Owning and driving a vehicle is an exciting milestone. It brings about a level of independence that you might not have enjoyed before when you had to rely on others or public transport to get around. With car ownership comes the complex process of getting the right motor vehicle insurance. Several factors have to be taken into consideration when deciding which one works best for you.
Here’s a list of things to consider when getting motor vehicle insurance:
Before you look into the kind of insurance to get, make sure that you have the correct paperwork required for the process. This usually includes a valid license and registration. Remember, the one who is registered is the one who has to apply for the insurance and drive the car majority of the time. You can’t have another party apply for insurance for you .
Once you have your documentation in order, dedicate some time researching different insurance providers. Familiarize with Nova Scotia insurance laws and the standard insurance policy form. Knowing your local laws and how insurance works allow you to understand what you’re signing up for and what you’re entitled to in case an accident occurs.
The insurance dynamics you need to look into include the type of insurance and what exactly it covers. For instance, during your research, you’ll encounter a third party, third party fire and theft, and fully comprehensive car insurance options.
Third-party insurance is the minimum insurance required by the law, covering damages in an accident caused by another person. Third-party fire and theft insurance packages cover the basic legal requirements of insurance as well as damages caused by fire or theft. The fully comprehensive policy covers different types of damages, events, and scenarios. Different insurance companies cover different scenarios and factors for their fully comprehensive policies. You can get more information by requesting for a quote from the insurance company.
Once you research the various insurance dynamics that are provided by various providers, you’ll be able to figure out which one offers a policy that best suits your needs.
Every insurance policy application includes information about your mileage. This information is required because the further or more frequently you drive, the higher the risks of you getting involved in an accident, making your premiums more expensive. Make sure to be accurate about the information you provide about your mileage. In case you’re involved in an accident and the mileage recorded doesn’t match with the mileage assessed at the time of the accident, you might not get paid out.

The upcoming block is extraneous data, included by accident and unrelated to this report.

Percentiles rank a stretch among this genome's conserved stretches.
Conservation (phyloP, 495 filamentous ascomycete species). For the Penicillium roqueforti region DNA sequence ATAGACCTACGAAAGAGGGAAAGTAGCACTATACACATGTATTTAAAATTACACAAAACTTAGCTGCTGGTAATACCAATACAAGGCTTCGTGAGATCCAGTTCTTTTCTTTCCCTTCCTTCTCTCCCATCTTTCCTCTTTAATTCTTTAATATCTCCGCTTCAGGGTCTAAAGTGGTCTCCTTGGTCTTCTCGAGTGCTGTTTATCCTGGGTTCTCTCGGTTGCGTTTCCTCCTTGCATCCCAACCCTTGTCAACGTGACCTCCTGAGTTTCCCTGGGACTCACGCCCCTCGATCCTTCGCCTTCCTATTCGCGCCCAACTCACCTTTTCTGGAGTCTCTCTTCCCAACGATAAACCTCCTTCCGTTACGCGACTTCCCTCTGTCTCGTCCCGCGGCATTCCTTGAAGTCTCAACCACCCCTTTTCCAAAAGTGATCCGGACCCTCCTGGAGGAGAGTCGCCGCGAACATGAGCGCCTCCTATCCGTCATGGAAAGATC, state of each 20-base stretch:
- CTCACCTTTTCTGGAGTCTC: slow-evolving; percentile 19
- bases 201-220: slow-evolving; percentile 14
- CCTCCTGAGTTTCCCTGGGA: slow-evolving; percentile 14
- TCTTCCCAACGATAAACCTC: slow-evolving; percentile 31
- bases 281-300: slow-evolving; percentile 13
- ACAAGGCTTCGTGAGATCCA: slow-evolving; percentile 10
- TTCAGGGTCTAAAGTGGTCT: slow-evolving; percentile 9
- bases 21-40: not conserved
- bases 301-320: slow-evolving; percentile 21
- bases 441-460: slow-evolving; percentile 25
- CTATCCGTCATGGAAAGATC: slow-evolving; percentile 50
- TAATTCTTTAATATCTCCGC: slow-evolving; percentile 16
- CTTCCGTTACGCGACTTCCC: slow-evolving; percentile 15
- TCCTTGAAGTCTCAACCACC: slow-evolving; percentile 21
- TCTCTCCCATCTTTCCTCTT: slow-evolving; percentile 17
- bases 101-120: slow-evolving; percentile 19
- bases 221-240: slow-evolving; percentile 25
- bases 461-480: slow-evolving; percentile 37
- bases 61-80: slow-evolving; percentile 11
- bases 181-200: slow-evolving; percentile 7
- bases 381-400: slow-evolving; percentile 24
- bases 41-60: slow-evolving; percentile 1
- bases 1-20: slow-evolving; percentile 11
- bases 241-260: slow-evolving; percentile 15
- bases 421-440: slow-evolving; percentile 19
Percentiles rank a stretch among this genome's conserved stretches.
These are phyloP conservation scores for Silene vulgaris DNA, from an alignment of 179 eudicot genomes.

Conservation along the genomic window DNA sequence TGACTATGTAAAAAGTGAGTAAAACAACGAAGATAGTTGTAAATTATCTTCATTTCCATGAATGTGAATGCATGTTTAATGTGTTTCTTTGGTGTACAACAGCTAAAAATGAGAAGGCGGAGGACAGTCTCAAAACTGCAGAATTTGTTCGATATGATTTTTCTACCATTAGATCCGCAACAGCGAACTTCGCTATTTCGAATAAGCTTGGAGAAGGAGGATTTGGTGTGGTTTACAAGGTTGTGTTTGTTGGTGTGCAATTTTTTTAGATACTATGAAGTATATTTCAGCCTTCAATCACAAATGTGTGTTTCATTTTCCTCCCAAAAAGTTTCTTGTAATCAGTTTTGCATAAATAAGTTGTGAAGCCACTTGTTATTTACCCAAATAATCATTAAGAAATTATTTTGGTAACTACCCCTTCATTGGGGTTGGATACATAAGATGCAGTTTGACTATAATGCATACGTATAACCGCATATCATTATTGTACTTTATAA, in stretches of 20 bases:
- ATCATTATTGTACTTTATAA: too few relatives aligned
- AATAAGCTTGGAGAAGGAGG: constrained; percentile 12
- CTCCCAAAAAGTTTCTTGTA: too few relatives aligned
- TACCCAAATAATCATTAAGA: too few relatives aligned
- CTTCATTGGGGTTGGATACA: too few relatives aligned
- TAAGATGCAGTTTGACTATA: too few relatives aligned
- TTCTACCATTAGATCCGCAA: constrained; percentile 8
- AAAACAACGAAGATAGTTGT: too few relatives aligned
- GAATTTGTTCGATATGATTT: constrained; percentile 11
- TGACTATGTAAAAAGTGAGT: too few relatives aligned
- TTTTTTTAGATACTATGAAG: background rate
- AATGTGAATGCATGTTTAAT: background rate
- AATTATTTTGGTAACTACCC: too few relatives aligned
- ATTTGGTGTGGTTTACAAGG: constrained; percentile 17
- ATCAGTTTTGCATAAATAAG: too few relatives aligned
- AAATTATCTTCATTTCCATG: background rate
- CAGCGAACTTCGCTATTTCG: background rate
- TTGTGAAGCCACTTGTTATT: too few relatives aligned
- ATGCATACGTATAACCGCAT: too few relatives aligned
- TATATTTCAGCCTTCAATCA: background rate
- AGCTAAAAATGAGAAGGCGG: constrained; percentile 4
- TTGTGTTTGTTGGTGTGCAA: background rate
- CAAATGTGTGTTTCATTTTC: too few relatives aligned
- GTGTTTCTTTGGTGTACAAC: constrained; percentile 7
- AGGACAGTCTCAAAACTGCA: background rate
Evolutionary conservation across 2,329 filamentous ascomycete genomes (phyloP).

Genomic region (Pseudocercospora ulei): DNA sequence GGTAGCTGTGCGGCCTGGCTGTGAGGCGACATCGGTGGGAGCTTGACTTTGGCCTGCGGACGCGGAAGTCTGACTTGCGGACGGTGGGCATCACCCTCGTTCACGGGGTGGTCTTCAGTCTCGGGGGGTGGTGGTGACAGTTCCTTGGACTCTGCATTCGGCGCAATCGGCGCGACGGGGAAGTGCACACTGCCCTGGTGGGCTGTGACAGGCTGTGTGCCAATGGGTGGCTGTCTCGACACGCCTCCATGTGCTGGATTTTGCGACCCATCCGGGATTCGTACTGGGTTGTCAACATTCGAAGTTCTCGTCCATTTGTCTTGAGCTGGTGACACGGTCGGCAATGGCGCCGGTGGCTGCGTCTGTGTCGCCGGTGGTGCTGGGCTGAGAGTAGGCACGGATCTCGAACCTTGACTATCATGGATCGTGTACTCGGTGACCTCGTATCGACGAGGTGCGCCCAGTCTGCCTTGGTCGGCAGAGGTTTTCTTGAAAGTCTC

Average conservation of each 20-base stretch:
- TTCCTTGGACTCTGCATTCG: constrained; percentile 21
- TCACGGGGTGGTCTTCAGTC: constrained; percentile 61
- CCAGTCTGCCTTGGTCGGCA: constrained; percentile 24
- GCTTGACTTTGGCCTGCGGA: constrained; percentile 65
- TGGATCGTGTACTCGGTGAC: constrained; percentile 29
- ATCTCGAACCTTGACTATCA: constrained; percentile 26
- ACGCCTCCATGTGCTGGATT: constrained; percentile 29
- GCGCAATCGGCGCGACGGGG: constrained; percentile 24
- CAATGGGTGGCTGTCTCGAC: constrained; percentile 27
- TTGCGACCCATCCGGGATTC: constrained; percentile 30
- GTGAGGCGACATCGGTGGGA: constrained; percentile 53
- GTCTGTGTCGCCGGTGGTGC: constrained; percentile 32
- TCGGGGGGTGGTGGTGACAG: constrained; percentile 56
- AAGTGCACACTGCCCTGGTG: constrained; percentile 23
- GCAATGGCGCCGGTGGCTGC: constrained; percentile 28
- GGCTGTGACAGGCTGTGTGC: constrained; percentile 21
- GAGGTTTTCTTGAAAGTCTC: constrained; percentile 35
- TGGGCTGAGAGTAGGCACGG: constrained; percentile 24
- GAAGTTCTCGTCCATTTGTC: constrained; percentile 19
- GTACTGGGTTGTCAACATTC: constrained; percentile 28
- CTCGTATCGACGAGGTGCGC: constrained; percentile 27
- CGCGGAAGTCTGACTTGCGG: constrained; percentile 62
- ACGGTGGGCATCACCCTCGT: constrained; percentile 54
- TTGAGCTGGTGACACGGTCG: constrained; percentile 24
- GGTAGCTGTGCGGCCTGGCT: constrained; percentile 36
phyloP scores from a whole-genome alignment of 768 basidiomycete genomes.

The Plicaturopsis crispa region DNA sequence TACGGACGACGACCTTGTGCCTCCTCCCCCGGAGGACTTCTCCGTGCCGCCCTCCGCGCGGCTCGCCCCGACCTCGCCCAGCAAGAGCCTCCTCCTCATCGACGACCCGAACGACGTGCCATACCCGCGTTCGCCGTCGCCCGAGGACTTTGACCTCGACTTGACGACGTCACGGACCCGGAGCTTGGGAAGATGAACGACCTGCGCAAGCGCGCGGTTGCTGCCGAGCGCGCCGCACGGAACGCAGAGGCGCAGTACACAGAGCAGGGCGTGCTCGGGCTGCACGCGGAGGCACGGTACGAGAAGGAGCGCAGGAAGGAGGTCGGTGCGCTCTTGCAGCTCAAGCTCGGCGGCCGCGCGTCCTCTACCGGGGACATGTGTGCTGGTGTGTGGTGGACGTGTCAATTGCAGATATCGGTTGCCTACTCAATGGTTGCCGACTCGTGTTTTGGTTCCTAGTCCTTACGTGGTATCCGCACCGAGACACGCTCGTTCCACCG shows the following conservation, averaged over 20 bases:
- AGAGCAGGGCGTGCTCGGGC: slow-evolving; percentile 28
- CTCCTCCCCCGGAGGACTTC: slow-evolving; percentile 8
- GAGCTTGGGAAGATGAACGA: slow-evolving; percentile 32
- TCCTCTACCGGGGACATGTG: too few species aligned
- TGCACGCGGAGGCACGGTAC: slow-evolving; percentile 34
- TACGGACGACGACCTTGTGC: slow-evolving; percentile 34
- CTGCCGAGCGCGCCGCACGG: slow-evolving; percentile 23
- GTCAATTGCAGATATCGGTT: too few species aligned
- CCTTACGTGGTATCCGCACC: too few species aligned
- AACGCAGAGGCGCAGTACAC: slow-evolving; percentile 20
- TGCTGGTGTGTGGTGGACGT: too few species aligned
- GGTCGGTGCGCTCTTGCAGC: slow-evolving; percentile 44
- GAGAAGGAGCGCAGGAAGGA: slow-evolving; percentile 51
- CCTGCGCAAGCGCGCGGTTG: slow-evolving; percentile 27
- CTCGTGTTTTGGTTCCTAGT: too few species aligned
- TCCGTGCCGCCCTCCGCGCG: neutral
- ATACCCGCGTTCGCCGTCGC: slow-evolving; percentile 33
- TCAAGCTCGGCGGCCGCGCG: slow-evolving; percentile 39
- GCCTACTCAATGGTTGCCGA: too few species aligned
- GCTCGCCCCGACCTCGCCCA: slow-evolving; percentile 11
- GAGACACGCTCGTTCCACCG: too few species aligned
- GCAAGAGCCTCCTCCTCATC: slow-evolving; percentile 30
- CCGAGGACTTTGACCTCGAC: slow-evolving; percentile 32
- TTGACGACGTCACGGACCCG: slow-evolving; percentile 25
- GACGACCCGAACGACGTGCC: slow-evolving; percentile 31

Mileage costs are factored in differently depending on the insurance provider you choose. This can be calculated through quotes and consultations.
Independent online reviews about specific insurance motor vehicle providers can indicate whether they’re reliable or not. You must however use your discretion when analyzing online reviews as not all are authentic. The more positive the reviews, the more likely you’ll have a positive experience when you choose that specific provider.
Now that you’ve already come up with a list of your top options, it’s highly recommended to have a consultation session with these potential insurance providers. You can discuss and ask about certain details during this time, such as what the insurance company doesn’t cover. You can also get information about what they explicitly cover to avoid any assumptions or confusion. Give them a call, visit their office, or use the various contact channels provided by the insurance providers on their websites.
When getting insurance, you must factor in your personal finances for monthly payments. Choosing an insurance provider and policy that can fit into your budget is advisable. It’ll be tough to commit to a policy only to find later on that you’ll be struggling to pay it off. Compare the different insurance policy costs and choose one that you can reasonably handle along with your other expenses.
Finding the right motor vehicle insurance requires effort on your side. You want to make sure that you’re securing the insurance policy and insurance provider that is right for you. Before you start the process, make sure that you have the correct documentation in order. Take the time to calculate your mileage as this is information that will be required from you. Research about the local motor vehicle insurance standards and regulations to know exactly what you’re signing up for. Once you’re familiar with the legal dynamics, don’t forget to factor in your finances and make sure you’re choosing one that budget.